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Let $A \subseteq(0, \infty)$ be a bounded subset of positive numbers. We define the set $A^2:=\{a^2:a \in A\}$ which is the set of squares of the elements of $A$. Prove that $A^2$ is also bounded.

How would I start an approach to this question?

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    $\begingroup$ For an approach, start with an upper bound of $A$. Deduce an upper bound for $A^2$. $\endgroup$ – Clayton Nov 30 '17 at 20:00
  • $\begingroup$ Try looking at an example. Let's take $A = \{\tfrac{5}{2}, 6, 8\}$. Then $A$ is obviously bounded by $8$. Can you figure out what $A^2$ is, and what a bound is for $A^2$? $\endgroup$ – Brazilian Cérebro Nov 30 '17 at 20:00
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Let A⊆(0,∞) be a bounded subset of positive numbers.

That means there there is an $M$ so that $M \ge x$ for all $x \in A$. As all $x > 0$ for $x\in A$ we know that $M > 0$. And all for all $x \in A$, $0 < x \le M$.

We define the set $A^2:=\{a^2| a∈A\}$ which is the set of squares of the elements of A.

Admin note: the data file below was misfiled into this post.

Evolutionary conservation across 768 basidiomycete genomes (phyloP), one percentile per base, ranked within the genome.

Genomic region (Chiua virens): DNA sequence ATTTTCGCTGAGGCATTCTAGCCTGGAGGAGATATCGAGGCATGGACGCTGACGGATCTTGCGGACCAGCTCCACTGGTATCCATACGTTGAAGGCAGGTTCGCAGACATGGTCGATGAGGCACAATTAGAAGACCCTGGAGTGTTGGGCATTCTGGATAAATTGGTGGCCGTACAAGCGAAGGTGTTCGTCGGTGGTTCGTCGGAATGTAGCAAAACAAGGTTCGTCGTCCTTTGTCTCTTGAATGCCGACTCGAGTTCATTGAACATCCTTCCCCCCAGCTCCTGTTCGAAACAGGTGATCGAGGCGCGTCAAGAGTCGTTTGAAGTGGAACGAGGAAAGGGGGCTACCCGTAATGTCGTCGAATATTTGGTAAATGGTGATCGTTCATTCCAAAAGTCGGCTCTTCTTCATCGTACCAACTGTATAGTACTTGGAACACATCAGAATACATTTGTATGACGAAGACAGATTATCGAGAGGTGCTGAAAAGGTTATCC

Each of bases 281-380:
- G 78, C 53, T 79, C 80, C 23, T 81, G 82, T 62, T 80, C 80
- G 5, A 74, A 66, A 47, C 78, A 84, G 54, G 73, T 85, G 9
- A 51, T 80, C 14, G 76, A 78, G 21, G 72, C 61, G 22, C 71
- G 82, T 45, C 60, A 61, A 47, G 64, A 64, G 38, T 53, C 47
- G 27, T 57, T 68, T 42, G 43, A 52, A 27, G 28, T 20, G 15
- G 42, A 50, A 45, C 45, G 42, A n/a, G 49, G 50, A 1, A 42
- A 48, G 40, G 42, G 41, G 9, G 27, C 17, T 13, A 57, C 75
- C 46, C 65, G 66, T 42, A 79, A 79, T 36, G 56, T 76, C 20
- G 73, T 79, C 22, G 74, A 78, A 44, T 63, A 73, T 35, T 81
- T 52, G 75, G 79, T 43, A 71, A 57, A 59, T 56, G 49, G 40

You had a typo. $A^2 :=\{a^2|a\in A\} \ne \{a^2 \in A\}$ which would be "the set of elements of $A$ that happen to be squares". But as all positive real numbers are squares, that would just be $A$.

Prove $A^2$ is also bounded.

Well for all $x \in A$ we know $0 < x \le M$ so $0 < x^2 \le M^2$ for all $x^2 \in A^2$.

That's it. We're done. We can go home and eat an early lunch.

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Since $A$ is bounded, there exists $m,M \in \mathbb{R}^+$ such that $m\leq a\leq M$ for all $a\in A$. Since all those numbers are positive, we can square that double inequality to get $m^2\leq a^2\leq M^2$, for any $a^2\in A^2$. This implies that $m^2$ is a lower bound of $A^2$ and $M^2$ is a upper bound of $A^2$, hence $A^2$ is also bounded.

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If $A$ is bounded, there is some $M \in \mathbb{R}_+$, such that for every $a \in A$, $|a| \le M$. But this implies $a^2 \le M^2$. This precisely says for every $b \in A^2$, $|b| \,(\, = a^2 \text{ for some $a \in A$ }) \le M^2$.

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